The Indian car market has played an understated role on the world’s passenger car market up until now, given the size of its population. With a younger than average population, it is forecast to become the world’s most populous nation within the coming decades, surpassing that of neighboring China. The over four million passenger car sales in 2018, promoted it to the world’s fourth largest passenger car market sandwiched between Japan and Germany and behind the USA and global leader, China - making it the ‘best of the rest’ of the BRIC (Brazil, Russia, India, China) nations.
SIAM, the Indian passenger car manufacturers association, estimate that the passenger car market is likely to move ahead of Japan by 2020 making it a top three global market. Motorcycles remain the mobility of choice in a market where two-wheeled powered vehicles outsell passenger cars by five-to-one. China illustrated how, once momentum builds, a two-wheel mobility nation can rapidly transform into a four-wheel nation. A potential consequence of the forecasted growth would likely come at the expense to the environment, which the Indian government is addressing through tougher emissions regulations.
The near global magnetic draw towards SUV/Crossovers hasn’t passed India by. The growing market share going to these vehicles, albeit smaller and more basic, due to smaller budgets and fiscal restrictions - heavily influencing the dimensions of vehicles - are sculpting a new face to India’s roads. The task of offering budget vehicles but not making them overtly budget is a fine challenge on the Indian subcontinent. ŠKODA, due to assume responsibility for the Indian market on Volkswagen Group’s behalf, as part of the ‘INDIA 2.0’ project, will launch an SUV/Crossover model designed and manufactured in the Indian market from next year (2020). The vehicle will be the first based on the, specially modified for India, MQB (Modular Transversal Toolkit) platform. The major part of the technical development will take place locally in India. Following the introduction of the new modified architecture, all proceeding Volkswagen Group models sold and manufactured locally will be based on this architecture which already fulfills the stricter legal requirements for India, coming into force by 2020. The strategic aim of ‘INDIA 2.0’ is to improve on the Group’s current market position and focus on the local and complex regulatory framework while in the process making the company more local.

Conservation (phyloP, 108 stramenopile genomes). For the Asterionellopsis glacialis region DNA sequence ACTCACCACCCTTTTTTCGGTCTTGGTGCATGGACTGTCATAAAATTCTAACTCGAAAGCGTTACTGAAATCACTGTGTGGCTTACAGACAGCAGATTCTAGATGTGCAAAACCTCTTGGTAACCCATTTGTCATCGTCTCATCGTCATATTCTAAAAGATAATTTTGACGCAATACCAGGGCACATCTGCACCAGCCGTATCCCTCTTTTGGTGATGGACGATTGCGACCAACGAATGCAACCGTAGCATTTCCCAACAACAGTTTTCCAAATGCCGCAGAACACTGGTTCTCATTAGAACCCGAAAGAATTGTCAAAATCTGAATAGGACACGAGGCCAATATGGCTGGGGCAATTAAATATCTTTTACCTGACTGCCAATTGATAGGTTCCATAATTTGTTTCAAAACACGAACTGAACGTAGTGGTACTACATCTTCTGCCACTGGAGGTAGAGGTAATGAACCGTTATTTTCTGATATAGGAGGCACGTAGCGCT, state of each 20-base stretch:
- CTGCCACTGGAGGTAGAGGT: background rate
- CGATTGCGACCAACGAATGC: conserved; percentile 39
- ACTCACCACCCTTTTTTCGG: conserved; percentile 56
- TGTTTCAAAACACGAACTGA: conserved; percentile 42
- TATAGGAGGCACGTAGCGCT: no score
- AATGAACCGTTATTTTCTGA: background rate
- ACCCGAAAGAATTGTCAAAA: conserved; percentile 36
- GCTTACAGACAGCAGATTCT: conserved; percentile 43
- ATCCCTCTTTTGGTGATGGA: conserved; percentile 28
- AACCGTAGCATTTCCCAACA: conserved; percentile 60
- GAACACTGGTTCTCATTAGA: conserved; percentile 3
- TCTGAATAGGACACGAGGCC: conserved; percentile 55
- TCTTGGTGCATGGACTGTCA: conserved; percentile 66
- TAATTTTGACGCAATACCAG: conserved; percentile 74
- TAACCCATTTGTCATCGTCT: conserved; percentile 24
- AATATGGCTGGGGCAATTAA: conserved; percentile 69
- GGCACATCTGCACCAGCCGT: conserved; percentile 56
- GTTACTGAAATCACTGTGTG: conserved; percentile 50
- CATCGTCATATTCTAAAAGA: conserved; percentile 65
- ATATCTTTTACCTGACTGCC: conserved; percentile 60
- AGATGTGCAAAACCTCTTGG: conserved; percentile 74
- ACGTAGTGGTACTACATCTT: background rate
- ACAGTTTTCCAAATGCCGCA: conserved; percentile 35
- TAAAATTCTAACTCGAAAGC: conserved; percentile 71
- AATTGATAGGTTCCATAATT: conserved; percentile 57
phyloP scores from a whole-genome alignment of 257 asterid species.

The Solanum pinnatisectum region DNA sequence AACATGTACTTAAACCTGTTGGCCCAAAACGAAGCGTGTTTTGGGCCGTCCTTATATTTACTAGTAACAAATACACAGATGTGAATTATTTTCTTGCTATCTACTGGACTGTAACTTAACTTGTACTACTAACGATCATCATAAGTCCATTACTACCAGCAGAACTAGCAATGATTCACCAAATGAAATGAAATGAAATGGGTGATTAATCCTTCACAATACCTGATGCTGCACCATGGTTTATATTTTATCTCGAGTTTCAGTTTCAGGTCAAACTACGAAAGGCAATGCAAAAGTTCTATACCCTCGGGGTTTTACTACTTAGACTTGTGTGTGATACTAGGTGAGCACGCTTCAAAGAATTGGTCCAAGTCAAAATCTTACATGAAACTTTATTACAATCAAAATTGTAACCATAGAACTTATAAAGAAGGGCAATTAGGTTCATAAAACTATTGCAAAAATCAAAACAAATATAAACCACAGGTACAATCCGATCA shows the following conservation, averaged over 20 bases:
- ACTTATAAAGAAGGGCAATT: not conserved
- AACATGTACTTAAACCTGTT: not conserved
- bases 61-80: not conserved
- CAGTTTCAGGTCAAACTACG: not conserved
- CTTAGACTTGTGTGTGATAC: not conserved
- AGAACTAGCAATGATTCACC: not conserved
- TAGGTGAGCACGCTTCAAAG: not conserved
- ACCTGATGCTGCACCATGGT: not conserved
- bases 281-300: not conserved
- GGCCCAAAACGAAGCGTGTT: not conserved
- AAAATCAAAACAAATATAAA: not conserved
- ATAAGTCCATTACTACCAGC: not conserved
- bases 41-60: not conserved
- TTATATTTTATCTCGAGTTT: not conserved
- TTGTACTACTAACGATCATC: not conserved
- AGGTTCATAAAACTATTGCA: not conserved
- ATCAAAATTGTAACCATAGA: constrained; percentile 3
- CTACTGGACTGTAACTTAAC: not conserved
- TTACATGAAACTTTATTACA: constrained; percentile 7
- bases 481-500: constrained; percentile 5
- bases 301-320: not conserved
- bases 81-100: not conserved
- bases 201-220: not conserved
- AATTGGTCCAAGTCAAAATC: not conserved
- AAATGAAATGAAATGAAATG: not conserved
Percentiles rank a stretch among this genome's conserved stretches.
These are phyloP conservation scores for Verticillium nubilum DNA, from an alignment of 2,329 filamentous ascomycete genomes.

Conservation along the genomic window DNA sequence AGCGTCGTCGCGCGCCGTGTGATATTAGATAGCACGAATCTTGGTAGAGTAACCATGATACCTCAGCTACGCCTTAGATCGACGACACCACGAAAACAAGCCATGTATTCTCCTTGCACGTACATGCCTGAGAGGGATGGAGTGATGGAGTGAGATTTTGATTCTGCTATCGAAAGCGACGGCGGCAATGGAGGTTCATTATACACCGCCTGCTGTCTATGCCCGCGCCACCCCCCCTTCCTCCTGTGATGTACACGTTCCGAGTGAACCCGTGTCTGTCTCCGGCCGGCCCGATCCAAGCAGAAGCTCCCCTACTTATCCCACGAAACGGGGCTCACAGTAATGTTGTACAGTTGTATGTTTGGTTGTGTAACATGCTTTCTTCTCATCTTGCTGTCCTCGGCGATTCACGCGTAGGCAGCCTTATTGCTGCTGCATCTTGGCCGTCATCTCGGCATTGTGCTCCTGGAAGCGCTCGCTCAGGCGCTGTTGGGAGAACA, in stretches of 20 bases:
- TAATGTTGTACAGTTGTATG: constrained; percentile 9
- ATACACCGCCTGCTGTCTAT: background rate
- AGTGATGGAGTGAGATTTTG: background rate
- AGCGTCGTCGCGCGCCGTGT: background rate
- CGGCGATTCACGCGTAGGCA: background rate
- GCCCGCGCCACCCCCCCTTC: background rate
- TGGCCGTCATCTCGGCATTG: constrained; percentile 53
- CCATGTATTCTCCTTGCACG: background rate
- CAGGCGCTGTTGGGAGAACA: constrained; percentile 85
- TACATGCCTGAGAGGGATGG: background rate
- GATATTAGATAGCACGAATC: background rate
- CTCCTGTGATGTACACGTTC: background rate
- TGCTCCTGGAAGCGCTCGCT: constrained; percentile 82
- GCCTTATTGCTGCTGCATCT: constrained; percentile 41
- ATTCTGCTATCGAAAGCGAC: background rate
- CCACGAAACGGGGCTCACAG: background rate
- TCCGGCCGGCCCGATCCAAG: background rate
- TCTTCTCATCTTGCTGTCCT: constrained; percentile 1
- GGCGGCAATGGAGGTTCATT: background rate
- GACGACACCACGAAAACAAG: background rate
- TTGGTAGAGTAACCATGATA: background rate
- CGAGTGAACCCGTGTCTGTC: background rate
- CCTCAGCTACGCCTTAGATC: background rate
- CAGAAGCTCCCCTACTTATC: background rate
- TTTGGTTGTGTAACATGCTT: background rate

The Indian market is dominated by locally-established Asian manufacturers with a market presence stretching far back. Although Volkswagen Group brands’ have only a comparatively minor market share in India, a new chapter will begin in 2020 when the Group goes on the offensive. ŠKODA, active on the Indian subcontinent since 2001, having sold one quarter of a million vehicles since then and consistently increasing its sales in recent years, aim to carve out more of a foothold in the hugely promising and diverse market from 2020. The current state of play is that ŠKODA accounted for roughly half the amount of Volkswagen’s sales in India last year with both brands combined volumes commanding a lower single digit market share of the combined market. INDIA 2.0’s initial target is to achieve five per cent market share by 2025.
From 2020 new emissions standards will be enforced, marking a new chapter in India’s passenger car market. In an unusual occurrence the government has decided to skip an emission standard norm, jumping directly from the current BS-IV (Euro 4) to BS-VI (Euro 6). Thanks to early developments, all Volkswagen Group models based on the ‘INDIA 2.0’ strategy will be compliant. In a further aim to improve emissions and narrow its exposure to imported energy sources, the ministry of power has proposed a 30 per cent EV sales target by 2030. However, infrastructure will have to be dramatically improved by then with a recent study by Here Maps showing Mumbai has just a handful of public charging stations. Volkswagen Group are ready to respond as soon as the market is ready for electric vehicles. One further trend in India is the growing Mobility-as-a-Service sector. Thanks to a young smartphone generation - smartphone use is likely to reach 500 million by 2020 according to Statista data - young Indians are increasingly using these for ride hailing services. One of the largest smart-phone based ride hailing services in India, OlaCabs with 150,000 drivers aim to help reach the milestone of having one million electric vehicles - including three-wheelers - on India’s roads by 2021.